A study published this year on a leading entrepreneurship education programme in Amsterdam found that its effect on pupils' intention to become entrepreneurs was, in fact, slightly negative.
Leaving aside the long-term effects, even within schools it is hard to test what is being learnt. Ms Parkinson Hill agrees that assessment is a challenge the Darwen Aldridge Academy is still grappling with, although the National Foundation for Educational Research has published some assessment models.
Dr Brant says: "The problem arises when you try to measure entrepreneurial outcomes. You might be measuring something that is not an entrepreneurship skills but a mathematical or economic skill."
Meanwhile, teachers report that dedicated entrepreneurship lessons may enthuse some pupils, but they can also generate too many car-washing, Christmas card and bakery "businesses".
This may not matter: the Global Entrepreneurship Monitor, which conducts research on entrepreneurial activity, found that the majority of entrepreneurial businesses offer products or services with which people are already familiar. Only 10 per cent are likely to be new or different.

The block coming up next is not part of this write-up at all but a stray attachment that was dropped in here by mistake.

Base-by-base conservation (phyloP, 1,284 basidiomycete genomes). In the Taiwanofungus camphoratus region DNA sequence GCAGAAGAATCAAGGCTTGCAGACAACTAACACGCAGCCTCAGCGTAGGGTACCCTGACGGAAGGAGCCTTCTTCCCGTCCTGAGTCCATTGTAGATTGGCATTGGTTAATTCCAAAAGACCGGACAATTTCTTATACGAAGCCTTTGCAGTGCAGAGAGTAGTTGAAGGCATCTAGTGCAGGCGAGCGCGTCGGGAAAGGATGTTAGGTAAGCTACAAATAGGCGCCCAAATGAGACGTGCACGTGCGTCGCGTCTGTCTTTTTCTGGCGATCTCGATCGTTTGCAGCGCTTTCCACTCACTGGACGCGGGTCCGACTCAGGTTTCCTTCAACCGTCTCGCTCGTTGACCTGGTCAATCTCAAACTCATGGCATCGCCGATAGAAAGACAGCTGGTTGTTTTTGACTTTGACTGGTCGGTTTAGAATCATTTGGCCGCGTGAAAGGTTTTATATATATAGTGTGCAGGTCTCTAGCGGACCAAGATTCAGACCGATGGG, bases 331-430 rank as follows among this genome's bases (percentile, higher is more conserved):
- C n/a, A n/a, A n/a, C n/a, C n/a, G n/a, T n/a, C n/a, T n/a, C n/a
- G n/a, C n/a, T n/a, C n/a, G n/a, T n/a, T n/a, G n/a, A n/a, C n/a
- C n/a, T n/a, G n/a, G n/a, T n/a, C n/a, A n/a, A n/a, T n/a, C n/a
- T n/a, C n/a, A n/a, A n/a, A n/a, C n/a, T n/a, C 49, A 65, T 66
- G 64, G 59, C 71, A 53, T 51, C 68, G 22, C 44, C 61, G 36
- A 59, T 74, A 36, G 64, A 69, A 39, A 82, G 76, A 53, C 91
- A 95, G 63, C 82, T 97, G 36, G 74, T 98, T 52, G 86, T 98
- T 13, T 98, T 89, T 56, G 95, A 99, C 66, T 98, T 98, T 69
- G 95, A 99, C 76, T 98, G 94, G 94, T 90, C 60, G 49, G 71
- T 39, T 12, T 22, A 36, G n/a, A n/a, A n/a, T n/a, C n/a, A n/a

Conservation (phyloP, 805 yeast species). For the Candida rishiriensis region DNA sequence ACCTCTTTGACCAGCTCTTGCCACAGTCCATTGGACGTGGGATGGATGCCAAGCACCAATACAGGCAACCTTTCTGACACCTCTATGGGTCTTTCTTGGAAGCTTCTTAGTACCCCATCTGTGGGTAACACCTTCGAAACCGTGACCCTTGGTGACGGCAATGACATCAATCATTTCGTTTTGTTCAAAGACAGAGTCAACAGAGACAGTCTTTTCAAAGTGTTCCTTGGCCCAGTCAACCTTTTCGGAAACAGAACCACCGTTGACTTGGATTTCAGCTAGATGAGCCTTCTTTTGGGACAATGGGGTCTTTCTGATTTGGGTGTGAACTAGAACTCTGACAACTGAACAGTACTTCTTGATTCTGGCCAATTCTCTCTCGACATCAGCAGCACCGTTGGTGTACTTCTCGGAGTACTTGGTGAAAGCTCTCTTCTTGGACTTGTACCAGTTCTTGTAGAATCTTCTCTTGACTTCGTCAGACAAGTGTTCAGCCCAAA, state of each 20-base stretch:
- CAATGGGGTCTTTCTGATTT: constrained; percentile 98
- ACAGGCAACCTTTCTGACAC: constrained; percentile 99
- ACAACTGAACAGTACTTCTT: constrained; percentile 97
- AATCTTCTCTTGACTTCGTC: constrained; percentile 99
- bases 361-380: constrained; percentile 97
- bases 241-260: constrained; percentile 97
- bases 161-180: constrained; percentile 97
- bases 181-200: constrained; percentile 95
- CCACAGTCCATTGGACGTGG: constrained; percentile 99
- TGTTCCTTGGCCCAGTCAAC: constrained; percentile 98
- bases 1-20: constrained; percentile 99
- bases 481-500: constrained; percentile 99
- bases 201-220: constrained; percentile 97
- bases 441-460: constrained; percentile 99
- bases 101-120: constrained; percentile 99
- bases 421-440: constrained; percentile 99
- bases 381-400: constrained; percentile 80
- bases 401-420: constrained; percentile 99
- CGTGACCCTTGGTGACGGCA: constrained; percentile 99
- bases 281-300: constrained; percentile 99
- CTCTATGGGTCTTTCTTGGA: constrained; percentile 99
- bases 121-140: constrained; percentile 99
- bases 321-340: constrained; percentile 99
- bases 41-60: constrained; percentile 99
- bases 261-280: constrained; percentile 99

Still, it begs the questions: what is entrepreneurship education for and is it being taught well?
"We should recognise that entrepreneurship education is contentious," Dr Brant says. "The question we should be asking is: should such an activity be in the curriculum? Does it possess the qualities of education, which is to turn out well-rounded people, or is it just preparing people for the work place?"